ABSTRACT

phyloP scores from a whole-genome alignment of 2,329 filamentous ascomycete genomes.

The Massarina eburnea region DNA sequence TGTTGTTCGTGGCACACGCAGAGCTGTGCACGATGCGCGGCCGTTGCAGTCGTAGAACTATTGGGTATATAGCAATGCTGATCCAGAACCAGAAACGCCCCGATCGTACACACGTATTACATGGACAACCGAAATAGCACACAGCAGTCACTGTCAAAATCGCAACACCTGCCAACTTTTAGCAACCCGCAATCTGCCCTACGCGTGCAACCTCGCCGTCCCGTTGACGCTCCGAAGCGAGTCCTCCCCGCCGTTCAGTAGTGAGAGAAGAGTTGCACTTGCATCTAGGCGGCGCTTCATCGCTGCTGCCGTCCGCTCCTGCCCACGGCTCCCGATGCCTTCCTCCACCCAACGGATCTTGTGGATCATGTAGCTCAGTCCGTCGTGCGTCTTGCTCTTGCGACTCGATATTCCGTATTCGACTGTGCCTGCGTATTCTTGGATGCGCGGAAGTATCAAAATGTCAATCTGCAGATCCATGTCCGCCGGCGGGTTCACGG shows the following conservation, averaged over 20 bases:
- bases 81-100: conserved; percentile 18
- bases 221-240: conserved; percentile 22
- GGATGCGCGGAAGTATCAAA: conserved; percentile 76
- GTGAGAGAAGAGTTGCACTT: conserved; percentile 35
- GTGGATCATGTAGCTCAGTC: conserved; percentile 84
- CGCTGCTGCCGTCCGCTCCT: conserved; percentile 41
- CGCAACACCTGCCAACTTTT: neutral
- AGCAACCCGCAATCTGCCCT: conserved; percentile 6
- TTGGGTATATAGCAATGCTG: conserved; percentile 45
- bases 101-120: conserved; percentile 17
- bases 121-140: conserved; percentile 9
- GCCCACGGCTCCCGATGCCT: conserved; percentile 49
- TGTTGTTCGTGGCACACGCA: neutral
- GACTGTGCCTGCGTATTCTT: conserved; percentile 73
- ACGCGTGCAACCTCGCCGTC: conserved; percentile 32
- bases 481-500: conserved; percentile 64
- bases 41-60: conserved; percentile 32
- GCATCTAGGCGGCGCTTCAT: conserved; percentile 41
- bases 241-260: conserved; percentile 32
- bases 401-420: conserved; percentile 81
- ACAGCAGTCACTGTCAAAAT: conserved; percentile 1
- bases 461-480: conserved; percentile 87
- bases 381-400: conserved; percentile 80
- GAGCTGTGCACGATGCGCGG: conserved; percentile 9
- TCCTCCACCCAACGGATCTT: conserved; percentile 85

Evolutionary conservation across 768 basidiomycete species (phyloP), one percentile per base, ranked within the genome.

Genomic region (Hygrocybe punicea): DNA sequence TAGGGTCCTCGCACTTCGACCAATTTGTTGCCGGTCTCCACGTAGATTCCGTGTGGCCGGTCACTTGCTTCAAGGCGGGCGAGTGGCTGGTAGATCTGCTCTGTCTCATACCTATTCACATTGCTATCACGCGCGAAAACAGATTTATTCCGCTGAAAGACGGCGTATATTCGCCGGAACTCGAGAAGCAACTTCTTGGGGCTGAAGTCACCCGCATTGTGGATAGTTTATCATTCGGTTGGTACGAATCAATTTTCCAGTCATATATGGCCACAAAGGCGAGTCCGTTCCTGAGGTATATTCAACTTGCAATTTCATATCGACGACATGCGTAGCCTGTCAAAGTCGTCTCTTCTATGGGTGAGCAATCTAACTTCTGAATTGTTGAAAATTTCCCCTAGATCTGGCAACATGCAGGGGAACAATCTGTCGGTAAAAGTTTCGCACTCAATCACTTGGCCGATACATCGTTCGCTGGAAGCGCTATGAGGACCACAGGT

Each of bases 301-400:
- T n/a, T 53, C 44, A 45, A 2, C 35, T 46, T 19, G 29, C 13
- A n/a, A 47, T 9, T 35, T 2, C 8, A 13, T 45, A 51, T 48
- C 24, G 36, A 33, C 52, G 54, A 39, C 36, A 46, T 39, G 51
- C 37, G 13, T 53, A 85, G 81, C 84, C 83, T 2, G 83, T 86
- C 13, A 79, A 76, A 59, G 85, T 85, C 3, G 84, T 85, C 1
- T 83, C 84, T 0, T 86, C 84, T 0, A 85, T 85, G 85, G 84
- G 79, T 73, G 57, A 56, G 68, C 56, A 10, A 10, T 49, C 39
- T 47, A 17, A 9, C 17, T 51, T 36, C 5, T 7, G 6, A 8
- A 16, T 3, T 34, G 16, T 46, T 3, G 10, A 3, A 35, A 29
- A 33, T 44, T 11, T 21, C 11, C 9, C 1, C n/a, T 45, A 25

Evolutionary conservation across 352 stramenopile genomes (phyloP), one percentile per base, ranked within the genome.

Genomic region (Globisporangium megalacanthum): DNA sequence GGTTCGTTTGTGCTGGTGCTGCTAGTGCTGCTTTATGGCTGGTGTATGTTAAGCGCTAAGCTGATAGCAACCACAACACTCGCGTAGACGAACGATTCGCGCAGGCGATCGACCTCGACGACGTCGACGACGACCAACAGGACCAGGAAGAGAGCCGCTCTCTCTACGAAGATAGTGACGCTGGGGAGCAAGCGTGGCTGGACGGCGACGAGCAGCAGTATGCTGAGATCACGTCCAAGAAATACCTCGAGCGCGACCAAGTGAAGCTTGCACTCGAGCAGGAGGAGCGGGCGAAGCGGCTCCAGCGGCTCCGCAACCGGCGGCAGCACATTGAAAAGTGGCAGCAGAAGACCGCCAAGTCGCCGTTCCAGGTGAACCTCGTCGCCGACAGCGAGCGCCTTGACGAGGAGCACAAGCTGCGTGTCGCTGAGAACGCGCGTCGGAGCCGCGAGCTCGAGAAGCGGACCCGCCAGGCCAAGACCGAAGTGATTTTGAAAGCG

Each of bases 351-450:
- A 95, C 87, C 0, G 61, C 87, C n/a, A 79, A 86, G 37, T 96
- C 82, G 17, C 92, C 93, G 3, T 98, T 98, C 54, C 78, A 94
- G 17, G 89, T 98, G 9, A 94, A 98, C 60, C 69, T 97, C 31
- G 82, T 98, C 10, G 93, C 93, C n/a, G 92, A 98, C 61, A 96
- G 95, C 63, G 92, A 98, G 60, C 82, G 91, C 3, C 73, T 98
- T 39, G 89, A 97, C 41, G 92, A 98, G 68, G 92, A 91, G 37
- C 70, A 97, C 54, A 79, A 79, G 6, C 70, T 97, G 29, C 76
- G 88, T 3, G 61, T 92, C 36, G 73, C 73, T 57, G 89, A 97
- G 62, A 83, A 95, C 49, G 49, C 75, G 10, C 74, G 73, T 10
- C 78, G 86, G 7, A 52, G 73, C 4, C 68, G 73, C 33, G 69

Uranium (U) and depleted uranium (DU) are only now being investigated in detail for their potential neurotoxicity. It is reasonable to assume that detailed studies of the clinical neurotoxicity of uranium are lacking because the kidney is historically considered to be the target organ of clinical uranium toxicity. The resultant renal failure and tumor formation from uranium poisoning were more important in uranium workers than potential CNS effects. The entry of DU into the environment, and the potential for chronic low-dose exposure to a slightly radioactive form of uranium, is shifting research to examine subclinical effects, with the brain a likely target. DU and native U are chemically identical. It is suspected that the neurotoxicity of DU is largely from its chemical activity.